Most university students would kill for a gym with unlimited access to a 25-metre, eight-lane swimming pool, a twelve-person hot pool, three squash courts, plenty of weight machines, a cardio room, a dance studio, a glass-enclosed running track and a high-performance centre with Olympic weightlifting platforms. This gym exists here at UTM. Its called the Recreational, Athletic and Wellness Centre — RAWC for the rest of us — and yet many UTM students fail to make the most of it.
The RAWCs plentiful features and year-round accessibility makes it attractive not only to UTM students, but also to the entire Mississauga community. The university has had little difficulty keeping the facility at full capacity since its opening in 2006, but when it comes to intramurals and extracurricular programs, student participation has been inconsistent.
Whether it is because of a lack of promotion from the department of physical education (DOPE) or the pressures of schoolwork, many students appear oblivious to the activities and programs offered by the school. Perhaps some lack the confidence and motivation to participate, while others might be confused about how certain intramurals function.
Whatever the reason, Michael Foley, the program assistant at DOPE, wants to ensure that this year, students are aware of what the RAWC has to offer.
We have a wide variety of sports and programs here at UTM, says Foley. Everything from a mens indoor cricket league to functional intensity training to yoga classes to ball room dancing. There is no shortage of activities and sports for students to get involved in.
The purpose of intramurals is to form a recreational league that is played within a confined geographical area, such as a campus. In order to join an intramural league at UTM, students need to create a team among themselves and gather a specific number of teammates before the scheduled team entry meetings occur. Despite the intramurals first-come, first-served policy, Foley intends to make sure that individual students without a team wont get discouraged or intimidated by the whole process.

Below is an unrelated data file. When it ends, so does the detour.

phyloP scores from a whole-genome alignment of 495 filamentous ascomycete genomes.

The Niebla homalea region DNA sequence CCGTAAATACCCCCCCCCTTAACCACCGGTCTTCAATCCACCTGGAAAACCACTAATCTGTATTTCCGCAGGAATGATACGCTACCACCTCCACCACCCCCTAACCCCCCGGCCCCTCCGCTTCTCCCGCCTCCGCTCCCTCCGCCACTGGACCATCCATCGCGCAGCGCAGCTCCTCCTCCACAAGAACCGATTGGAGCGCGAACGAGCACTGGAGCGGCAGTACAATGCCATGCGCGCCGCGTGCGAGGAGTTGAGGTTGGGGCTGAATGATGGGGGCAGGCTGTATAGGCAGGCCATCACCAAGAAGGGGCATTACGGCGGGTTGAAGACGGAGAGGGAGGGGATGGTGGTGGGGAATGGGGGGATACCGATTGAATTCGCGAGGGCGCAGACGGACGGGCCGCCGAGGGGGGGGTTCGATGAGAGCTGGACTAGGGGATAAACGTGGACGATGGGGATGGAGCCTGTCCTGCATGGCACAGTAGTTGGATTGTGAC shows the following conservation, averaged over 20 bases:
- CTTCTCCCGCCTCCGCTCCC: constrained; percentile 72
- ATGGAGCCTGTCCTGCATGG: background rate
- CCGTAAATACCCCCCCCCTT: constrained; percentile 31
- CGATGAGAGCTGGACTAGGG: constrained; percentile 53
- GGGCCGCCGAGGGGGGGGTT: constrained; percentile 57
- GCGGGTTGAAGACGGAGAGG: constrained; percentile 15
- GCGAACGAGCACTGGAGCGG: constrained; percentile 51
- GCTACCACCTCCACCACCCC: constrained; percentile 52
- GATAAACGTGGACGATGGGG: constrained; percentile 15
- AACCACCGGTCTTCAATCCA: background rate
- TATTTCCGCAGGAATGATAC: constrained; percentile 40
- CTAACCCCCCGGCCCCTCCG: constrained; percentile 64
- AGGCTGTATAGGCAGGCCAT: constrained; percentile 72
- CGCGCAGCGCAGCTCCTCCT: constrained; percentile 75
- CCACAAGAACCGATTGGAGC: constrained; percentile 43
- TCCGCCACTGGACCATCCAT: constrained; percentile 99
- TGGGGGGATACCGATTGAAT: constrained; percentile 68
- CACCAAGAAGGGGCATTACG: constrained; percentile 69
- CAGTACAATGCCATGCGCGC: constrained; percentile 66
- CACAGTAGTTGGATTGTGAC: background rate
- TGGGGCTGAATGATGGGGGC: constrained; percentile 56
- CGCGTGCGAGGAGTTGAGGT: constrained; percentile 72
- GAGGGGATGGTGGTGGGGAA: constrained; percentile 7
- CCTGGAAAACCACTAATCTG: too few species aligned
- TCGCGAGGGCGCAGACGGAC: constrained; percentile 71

Students who dont have a team will sometimes think they cant be involved, Foley says. That is not the case. They can join what we call the Free Agent list in the program office. If enough individuals sign up for that list, a team will be created. If a team is a player or two short they may also turn to the Free Agent list and recruit an individual.
Those who are unsure about certain details should rest assured that Foley and the RAWC staff welcome inquiries. Ive received many questions about ice hockey, Foley says. Students need to realize that there is no charge or rental fee for ice hockey. Just bring your equipment and the school will take care of the rest.
For students who feel too inexperienced or out of shape to join any intramurals, each sports league offers different divisions based on skill levels. Division 1 leagues are for advanced skilled teams that are looking for competition and willing to take the sport more seriously. Division 2 leagues are for beginner to intermediate skilled teams looking primarily to have fun and meet new people rather than partake in fierce competition.
Interest in different sports vary from year to year. Last year, Foley noticed that while some sports were extremely popular in terms of registration, such as indoor soccer, others, such as mens ball hockey, were not.
Other intramurals which continue to rise in popularity are squash and rowing. Squash became so popular last year that the department of physical education is now offering a new four-week course called Squash Lessons for Beginners. The course will be held on Tuesdays from 5:30 p.m. and 6:30 p.m. and will cost $40 for students and $50 for non-students.
The department offers tri-campus leagues; the highest level of league play available within the U of T intramural program. It requires UTM teams to compete against a team from U of T Scarborough and two teams made up of the best players selected from tryouts at the St. George campus. There is a wide range of sports to choose within this particular program including ultimate frisbee, ice hockey and rugby.
For students concerned about the inconvenience of finding their own way to the other University of Toronto campuses, the university provides transportation to all games played off campus.
Despite all the accommodations provided by the physical education department, some students feel that joining an intramural would be too much of a burden as it takes time away from their studies. But Foley does not want students to think of intramurals as another responsibility.
Students who participate in sports and other fitness activities are making the most of their university experience. Its a great way to meet people and stay in shape all at the same time. Students will find that playing sports, taking a dance class or going for a swim in the pool are all great ways to relieve stress as well, says Foley.
For more information about tryout and team entry meeting dates for intramurals, students can pick-up a hard copy at the Memberships Services Counter, the Control Desk or the Program Office. The information is also available online at http://www1.erin.utoronto.ca/~w3physed/